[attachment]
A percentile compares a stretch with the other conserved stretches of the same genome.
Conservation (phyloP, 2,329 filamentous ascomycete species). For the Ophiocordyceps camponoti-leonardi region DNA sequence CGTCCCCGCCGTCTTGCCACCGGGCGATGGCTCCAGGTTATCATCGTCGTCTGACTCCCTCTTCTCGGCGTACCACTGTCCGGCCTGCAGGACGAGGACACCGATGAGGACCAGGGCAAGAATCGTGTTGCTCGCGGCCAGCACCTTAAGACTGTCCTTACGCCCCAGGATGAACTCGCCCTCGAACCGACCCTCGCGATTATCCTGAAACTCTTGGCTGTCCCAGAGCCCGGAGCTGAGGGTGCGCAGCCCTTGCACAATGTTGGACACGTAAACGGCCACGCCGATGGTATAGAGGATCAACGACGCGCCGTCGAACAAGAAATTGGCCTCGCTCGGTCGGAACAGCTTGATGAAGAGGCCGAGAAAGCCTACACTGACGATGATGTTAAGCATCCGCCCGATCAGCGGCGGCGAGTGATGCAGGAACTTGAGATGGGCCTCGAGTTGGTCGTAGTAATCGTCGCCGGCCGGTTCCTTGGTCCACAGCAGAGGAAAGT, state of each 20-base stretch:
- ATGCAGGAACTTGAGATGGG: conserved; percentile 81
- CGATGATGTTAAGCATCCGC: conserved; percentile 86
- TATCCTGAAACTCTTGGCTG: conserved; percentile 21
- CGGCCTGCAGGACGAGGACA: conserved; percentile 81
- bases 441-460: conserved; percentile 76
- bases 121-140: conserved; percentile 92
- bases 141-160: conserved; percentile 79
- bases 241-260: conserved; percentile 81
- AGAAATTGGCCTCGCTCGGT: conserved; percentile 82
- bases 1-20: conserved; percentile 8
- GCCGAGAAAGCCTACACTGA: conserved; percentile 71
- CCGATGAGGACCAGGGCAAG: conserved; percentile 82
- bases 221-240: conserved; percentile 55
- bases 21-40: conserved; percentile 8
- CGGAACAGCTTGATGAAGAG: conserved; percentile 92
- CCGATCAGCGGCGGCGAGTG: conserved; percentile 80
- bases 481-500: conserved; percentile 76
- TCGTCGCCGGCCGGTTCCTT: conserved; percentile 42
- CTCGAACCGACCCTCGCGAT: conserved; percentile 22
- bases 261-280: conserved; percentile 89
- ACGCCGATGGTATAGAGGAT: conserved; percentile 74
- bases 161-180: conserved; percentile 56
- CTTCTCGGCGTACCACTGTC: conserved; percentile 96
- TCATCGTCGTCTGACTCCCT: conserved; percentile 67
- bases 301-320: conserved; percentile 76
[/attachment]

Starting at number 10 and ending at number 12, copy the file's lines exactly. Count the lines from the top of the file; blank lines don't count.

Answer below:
- bases 241-260: conserved; percentile 81
- AGAAATTGGCCTCGCTCGGT: conserved; percentile 82
- bases 1-20: conserved; percentile 8